Texas Campaign for the Environment: News
Valley Morning Star, September 26, 2012 By Fernando del Vallle
Officials request public hearings for sewer plant
Two state representatives have requested that the state hold public hearings into a company’s proposal to use the city’s sewer plant to treat grease trap and grit trap waste near the banks of the Arroyo Colorado.
Partners Dewatering International LLC., a San Antonio company, presented its plan to Rio Hondo city commissioners Tuesday, about three years after it signed an initial agreement with the city to launch the operation.
The company has proposed construction of a facility that would break down restaurant and car wash liquid wastes into effluent that would be treated in the city’s sewer plant near the arroyo, which runs into the Laguna Madre.
State Rep. Rene Oliveira, D-Brownsville, and state Rep. J.M. Lozano, D-Kingsville, have requested the Texas Commission on Environmental Quality hold public hearings into the company’s proposal.
“Rio Hondo residents are very upset. They deserve their voices to be heard,” Oliveira said in a press release Tuesday. “They need every assurance that their health and safety is protected. Potentially toxic, odorous or dangerous materials should not be processed near children, families and water sources.”
Carter Mayfield, the company’s finance director, said the proposed processing facility would separate liquid waste that would be treated by the sewer plant to become environmen-tally safe effluent. Solid waste, or sludge, would be composted at a site outside the Rio Grande Valley or disposed of at Donna’s landfill, Mayfield said.
The company would pay the city about $1,500 a month to use its sewer plant, Mayfield said.
“The attitude here is pro-business and that’s what we like to see,” Mayfield told commissioners.
The company’s clients include H-E-B and Valero, Jess Mayfield, an official with the company, told commissioners.
The company would pay fines in the event of any state violation, Jess Mayfield said.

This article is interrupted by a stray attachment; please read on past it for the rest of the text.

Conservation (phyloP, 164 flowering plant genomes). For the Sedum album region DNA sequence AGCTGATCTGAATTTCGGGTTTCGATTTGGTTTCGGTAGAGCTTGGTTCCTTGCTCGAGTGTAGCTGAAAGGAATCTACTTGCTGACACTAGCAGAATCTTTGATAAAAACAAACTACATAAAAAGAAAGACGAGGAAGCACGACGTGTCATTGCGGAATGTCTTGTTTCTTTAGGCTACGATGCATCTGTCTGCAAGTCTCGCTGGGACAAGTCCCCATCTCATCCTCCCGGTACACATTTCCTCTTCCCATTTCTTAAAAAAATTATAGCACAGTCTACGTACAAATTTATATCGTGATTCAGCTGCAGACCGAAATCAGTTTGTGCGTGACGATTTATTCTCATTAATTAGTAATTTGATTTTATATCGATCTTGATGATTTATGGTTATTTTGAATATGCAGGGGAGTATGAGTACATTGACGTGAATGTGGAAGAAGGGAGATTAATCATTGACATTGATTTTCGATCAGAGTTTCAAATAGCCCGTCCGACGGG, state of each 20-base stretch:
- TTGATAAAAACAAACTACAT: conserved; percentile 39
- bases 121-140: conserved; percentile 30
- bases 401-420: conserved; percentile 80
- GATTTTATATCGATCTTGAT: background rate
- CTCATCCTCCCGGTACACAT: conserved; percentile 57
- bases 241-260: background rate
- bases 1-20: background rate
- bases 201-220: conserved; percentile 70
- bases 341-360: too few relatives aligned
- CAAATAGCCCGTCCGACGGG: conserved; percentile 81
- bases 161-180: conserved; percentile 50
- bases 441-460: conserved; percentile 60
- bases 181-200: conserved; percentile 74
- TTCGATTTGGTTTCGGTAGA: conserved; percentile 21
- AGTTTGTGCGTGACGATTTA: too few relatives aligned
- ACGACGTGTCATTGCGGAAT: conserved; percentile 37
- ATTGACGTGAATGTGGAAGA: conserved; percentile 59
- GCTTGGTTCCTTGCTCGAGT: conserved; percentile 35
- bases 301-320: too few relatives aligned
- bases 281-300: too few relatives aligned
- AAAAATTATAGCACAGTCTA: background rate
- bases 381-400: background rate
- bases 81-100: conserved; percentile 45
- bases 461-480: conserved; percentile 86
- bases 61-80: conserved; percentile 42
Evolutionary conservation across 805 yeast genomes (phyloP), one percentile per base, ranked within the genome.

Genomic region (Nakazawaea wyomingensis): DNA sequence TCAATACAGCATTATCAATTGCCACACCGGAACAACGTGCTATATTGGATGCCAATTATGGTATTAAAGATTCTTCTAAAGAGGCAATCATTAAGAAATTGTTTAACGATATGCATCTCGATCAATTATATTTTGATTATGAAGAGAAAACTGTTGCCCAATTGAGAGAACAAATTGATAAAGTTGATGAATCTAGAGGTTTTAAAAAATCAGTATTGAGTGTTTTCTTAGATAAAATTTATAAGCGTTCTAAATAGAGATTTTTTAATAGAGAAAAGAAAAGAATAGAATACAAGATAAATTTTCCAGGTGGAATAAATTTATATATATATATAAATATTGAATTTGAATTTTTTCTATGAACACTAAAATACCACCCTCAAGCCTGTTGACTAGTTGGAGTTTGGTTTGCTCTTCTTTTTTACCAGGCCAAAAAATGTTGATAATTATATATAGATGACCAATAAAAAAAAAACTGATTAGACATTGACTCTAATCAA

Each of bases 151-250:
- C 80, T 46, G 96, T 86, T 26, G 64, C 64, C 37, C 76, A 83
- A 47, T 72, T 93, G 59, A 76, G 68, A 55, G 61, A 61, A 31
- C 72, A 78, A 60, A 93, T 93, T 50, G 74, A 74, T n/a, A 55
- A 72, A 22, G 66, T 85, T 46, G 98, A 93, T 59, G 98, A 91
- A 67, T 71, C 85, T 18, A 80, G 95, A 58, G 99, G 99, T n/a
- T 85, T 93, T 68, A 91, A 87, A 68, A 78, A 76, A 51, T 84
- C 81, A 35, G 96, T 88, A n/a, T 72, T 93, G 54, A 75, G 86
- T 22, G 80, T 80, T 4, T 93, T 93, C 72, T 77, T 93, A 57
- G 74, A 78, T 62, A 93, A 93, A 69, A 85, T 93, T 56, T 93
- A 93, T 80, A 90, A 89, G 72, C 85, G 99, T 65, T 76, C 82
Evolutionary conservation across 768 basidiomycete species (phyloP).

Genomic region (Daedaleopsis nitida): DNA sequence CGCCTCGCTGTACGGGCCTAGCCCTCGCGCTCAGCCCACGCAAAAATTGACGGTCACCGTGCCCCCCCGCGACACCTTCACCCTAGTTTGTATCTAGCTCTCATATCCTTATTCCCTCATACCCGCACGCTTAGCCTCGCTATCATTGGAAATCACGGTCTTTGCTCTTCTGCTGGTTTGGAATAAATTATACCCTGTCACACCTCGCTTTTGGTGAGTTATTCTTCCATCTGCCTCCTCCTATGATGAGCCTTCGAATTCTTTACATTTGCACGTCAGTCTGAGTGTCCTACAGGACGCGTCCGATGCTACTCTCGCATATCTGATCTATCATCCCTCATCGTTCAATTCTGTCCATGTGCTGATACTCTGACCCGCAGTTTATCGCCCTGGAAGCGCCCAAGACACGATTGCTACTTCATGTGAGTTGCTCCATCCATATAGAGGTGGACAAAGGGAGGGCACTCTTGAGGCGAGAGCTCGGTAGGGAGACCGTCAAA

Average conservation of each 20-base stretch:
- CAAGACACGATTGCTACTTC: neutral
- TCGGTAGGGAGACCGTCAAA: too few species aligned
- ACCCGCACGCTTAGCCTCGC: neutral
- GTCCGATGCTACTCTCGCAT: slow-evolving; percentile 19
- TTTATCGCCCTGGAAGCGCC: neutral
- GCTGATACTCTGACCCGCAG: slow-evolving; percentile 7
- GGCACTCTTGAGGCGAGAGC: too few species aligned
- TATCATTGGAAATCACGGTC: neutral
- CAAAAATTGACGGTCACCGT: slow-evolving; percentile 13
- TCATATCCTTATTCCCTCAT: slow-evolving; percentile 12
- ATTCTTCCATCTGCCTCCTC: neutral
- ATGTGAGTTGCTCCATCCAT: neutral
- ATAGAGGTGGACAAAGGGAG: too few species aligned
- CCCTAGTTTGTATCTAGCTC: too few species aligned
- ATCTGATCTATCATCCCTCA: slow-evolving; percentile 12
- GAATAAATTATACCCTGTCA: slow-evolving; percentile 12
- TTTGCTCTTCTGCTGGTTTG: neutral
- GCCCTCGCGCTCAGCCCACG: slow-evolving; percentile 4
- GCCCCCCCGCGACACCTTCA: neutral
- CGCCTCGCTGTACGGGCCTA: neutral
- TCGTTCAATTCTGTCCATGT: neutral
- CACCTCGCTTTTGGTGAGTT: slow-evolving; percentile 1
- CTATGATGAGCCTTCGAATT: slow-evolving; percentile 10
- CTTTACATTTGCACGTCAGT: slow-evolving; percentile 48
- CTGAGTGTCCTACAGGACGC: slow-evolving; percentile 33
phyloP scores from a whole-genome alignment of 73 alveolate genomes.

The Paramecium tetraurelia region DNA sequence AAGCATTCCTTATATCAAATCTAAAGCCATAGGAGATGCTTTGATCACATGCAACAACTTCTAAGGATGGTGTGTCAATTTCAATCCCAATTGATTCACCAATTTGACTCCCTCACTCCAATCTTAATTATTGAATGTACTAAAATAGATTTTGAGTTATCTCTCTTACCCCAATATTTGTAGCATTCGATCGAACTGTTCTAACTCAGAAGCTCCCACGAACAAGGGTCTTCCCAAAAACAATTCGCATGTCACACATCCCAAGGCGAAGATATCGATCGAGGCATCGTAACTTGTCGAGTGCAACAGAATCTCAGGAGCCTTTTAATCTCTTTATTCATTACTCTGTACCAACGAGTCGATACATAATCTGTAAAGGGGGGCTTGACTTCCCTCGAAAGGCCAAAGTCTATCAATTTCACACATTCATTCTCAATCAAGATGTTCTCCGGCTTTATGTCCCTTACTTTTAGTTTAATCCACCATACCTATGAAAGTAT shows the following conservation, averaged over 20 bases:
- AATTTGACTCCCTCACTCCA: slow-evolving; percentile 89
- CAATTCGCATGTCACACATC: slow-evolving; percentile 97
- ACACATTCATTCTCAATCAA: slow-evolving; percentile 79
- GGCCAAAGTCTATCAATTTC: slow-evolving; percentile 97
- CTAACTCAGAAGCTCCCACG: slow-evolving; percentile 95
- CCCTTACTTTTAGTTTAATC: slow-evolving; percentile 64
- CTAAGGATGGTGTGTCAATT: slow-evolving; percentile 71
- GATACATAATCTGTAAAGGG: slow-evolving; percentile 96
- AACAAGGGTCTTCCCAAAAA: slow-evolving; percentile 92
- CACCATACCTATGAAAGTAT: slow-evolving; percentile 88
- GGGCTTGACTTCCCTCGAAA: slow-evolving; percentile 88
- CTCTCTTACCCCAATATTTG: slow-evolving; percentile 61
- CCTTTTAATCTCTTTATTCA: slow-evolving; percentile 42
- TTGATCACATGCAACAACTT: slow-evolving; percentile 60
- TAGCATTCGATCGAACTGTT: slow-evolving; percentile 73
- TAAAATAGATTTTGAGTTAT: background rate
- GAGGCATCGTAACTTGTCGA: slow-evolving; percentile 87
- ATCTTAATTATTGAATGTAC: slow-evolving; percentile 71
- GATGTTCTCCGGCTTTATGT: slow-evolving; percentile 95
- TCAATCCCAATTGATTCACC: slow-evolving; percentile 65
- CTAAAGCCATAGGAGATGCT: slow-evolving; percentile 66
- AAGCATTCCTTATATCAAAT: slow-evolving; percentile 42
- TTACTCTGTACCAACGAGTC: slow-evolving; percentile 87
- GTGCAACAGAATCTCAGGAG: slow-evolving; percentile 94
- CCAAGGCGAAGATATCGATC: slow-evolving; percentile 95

“If we cause a problem, we’ll financially reimburse the city,” he said.
The city’s sewer plant, with a daily capacity to treat 400,000 gallons of wastewater, has the capacity to treat the company’s waste, Jess Mayfield said.
The company would add about 50,000 gallons of waste a day to the plant that treats about 138,000 gallons a day, he said.
But Robin Schneider, executive director of Texas Campaign for the Environment in Austin, said the company’s proposal threatens the arroyo’s water.
“We think it’s not a good idea to have toxic liquid waste that contains arsenic and other metals and petrochemical waste to go to small wastewater treatment plants that are not constructed to deal with those wastes,” Schneider said in an interview.
Andrea Morrow, a spokeswoman with the TCEQ in Austin, said a public meeting is pending.
“If approved, the processing facility will dewater grease and grit trap waste and sep-tage,” Morrow said in a press release. “Incoming grease and grit trap and septage wastes will be stored and processed within enclosed tanks and dewatering boxes covered with a tarpaulin.”
Tanks and dewatering boxes would be located on the sewer plant’s drying beds, Morrow said.
“Following processing, liquids separated from the grease and grit trap and septage waste will be piped back to the (sewer plant) for treatment,” Morrow said. “Solids will be loaded into a truck and transported off-site for beneficial use or final disposal in a landfill.”